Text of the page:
Almost every web project ends up with a little slice of REST to call its own. One of the great conveniences of working with Django is that it makes rolling these slices of REST very simple. Simple enough that we as a community are still haven't come up with a compelling unified REST solution. Hopefully we can refocus on this problem a bit with the new 1.0 roadmap, and have something really useful ready to go when Django 1.0 hits the newsstands.
I spent a while today trying to setup CouchDB-Lucene on my OS X machine, but I've run into a few problems. I documented my procedure pretty thoroughly, hopefully this will serve as a good setup guide once I figure out the problem I am running into.
It was a good run, but I finally closed my DreamHost account and left behind that era. From here on it's all VPSs and servers.
Yesterday I was confused by my own code--really really confused--for the first time in a very long time. Here is the story I unraveled.
A few lines of code and a few minutes of refactoring and my previous blog post evolved into a full-fledged static content management system based on the Django templating system. It aims to facilitate the creation of complex static websites quickly and with minimal human effort. Welcome to AYM CMS.
Programmers talk about DRY, or Don't Repeat Yourself, all the time. Its a strategy for making programming more pleasant, more efficient, and to reduce errors. LifeFlow uses a simple idea, which I have brazenly labeled Dynamic Blog Context, to try to take a few steps toward DRY while writing blogs.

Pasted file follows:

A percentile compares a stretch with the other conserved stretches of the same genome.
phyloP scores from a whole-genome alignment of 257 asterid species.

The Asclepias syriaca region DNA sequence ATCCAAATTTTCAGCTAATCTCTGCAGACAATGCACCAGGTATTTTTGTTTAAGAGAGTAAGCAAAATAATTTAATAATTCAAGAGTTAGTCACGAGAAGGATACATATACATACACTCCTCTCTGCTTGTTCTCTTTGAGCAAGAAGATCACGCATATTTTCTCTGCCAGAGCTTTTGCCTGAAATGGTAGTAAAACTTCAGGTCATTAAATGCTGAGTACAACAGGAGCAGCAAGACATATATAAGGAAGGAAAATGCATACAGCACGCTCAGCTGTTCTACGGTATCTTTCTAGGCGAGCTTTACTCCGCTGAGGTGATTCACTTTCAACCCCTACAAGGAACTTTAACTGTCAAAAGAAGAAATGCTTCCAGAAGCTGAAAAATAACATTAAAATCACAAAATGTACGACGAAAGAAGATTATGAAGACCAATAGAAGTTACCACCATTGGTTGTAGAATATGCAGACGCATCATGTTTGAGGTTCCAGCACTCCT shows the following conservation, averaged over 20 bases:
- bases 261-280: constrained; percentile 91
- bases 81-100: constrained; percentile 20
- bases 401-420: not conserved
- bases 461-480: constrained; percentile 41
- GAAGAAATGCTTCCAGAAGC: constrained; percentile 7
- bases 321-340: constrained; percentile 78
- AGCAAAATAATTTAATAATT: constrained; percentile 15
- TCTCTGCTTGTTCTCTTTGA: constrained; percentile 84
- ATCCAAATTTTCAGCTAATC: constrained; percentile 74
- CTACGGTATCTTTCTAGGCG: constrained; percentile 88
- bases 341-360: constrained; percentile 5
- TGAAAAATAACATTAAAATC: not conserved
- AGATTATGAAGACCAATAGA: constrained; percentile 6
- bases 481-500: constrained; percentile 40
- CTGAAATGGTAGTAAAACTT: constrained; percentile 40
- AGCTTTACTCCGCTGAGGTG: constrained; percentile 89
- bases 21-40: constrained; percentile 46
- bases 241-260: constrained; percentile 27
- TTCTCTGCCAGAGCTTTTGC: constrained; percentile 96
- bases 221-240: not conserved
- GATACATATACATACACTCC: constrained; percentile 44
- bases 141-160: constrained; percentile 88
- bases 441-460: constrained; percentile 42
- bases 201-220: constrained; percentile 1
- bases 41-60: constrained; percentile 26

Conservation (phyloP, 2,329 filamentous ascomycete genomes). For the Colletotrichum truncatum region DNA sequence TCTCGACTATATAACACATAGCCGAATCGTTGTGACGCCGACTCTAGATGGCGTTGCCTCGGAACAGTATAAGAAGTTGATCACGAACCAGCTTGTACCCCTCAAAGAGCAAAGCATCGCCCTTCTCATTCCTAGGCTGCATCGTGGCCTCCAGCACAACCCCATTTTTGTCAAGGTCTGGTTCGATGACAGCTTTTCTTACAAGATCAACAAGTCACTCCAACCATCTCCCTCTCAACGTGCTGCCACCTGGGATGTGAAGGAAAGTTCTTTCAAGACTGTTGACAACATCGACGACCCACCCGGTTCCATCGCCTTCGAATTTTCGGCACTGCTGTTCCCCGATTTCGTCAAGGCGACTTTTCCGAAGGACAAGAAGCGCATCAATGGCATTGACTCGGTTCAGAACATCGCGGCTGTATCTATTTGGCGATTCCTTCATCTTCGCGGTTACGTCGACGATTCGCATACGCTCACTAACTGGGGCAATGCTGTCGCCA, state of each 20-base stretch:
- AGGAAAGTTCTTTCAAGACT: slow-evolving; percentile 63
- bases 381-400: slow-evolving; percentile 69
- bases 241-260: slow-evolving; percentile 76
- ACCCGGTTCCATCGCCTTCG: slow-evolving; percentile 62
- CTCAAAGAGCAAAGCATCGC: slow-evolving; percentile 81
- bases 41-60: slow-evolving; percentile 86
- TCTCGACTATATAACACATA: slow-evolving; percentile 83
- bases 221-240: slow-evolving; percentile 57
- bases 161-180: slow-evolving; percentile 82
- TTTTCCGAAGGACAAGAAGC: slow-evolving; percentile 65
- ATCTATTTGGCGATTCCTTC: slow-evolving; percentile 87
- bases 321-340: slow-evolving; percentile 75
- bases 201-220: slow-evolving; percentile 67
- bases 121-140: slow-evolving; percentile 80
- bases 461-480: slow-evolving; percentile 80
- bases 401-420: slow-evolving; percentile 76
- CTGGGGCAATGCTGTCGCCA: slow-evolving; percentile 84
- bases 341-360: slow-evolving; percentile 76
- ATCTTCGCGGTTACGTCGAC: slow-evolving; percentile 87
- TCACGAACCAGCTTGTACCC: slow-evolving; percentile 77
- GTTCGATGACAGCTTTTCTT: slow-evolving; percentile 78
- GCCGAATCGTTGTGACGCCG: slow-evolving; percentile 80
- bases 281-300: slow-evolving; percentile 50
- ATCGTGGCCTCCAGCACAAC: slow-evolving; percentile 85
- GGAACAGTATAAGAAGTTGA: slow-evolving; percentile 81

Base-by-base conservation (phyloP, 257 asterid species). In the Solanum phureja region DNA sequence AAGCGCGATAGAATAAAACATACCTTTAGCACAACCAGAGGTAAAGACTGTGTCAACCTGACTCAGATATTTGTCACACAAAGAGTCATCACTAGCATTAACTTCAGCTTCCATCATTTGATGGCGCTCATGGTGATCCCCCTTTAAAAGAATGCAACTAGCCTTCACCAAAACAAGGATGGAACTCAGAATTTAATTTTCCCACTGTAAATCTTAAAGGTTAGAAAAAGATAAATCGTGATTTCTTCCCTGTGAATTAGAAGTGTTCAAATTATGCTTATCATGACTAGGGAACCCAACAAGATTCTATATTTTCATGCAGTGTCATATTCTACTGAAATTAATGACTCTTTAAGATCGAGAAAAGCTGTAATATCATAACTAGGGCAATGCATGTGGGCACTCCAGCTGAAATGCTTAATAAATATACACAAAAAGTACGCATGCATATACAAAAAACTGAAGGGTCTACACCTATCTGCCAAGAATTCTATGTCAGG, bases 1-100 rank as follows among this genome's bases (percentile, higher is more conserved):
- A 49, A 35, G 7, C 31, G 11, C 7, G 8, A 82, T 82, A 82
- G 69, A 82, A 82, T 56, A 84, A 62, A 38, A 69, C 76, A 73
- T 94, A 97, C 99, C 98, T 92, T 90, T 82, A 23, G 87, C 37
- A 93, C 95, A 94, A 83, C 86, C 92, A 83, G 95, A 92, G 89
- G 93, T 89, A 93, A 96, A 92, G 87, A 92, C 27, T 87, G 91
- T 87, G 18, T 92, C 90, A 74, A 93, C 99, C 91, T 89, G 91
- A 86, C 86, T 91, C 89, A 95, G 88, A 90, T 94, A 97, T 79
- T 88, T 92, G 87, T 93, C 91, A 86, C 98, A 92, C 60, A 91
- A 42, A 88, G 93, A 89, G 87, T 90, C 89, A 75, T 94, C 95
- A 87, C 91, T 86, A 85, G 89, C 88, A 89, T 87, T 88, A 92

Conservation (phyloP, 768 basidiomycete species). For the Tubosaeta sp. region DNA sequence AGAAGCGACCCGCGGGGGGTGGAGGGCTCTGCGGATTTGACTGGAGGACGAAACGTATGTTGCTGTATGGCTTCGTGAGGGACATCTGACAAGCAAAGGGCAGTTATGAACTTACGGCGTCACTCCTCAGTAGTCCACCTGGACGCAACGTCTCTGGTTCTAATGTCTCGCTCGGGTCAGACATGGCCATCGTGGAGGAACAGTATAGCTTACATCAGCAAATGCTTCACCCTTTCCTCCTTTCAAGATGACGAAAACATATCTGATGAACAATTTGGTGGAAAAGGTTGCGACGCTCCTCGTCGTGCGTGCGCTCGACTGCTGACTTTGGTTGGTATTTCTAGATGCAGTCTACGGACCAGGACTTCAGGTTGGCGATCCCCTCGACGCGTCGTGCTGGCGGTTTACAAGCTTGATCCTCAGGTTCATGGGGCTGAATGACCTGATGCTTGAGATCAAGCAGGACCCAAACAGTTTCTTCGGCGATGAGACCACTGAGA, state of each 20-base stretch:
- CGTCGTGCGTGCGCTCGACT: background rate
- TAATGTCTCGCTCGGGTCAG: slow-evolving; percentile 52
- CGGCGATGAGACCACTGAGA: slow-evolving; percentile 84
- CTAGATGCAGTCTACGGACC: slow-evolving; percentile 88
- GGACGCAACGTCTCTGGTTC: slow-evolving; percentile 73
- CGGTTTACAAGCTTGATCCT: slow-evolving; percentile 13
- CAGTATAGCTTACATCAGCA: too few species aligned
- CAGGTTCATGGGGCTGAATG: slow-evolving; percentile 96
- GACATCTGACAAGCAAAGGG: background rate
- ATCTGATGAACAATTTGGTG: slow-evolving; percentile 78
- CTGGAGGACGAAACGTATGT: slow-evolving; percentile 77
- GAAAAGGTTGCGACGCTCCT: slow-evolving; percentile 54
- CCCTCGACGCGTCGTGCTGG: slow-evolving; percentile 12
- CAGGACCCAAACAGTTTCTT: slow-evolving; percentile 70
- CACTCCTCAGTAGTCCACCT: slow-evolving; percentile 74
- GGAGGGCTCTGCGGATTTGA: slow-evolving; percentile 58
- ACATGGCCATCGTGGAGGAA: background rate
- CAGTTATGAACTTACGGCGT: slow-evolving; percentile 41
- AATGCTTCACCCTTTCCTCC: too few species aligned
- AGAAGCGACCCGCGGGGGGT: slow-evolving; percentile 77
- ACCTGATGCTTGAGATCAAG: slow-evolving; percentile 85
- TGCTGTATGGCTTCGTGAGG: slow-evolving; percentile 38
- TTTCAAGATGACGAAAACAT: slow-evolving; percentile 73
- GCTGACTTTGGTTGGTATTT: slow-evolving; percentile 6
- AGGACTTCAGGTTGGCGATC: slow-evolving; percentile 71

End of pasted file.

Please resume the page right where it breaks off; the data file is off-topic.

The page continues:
A look at a recent lesson I created for one of my first year junior high school classes.
This tutorial looks at using the Yahoo BOSS Mashup Framework (a simple Python library) to retrieve the RSS feeds for HackerNews and Reddit Programming and strip the union of those results from HackerNews, returning HackerNews to an earlier era.
A quick mention of a project I've been working on for the past several weeks, which aims to be a standard reusable app for sharing and displaying projects in a consistent and pleasing manner.
One of the most valuable parts of Django is its loose coupling philosophy . This means you can plug in your own pieces into the Django stack without fighting against the defaults. However, it can be a bit difficult to understand how to take advantage of the loose coupling philosophy when you are just getting started, and this series will attempt to erase that confusion.
Software engineer, technical leader, sci-fi reader, and so on. Born in NC, living in SF, and glad to grab a coffee.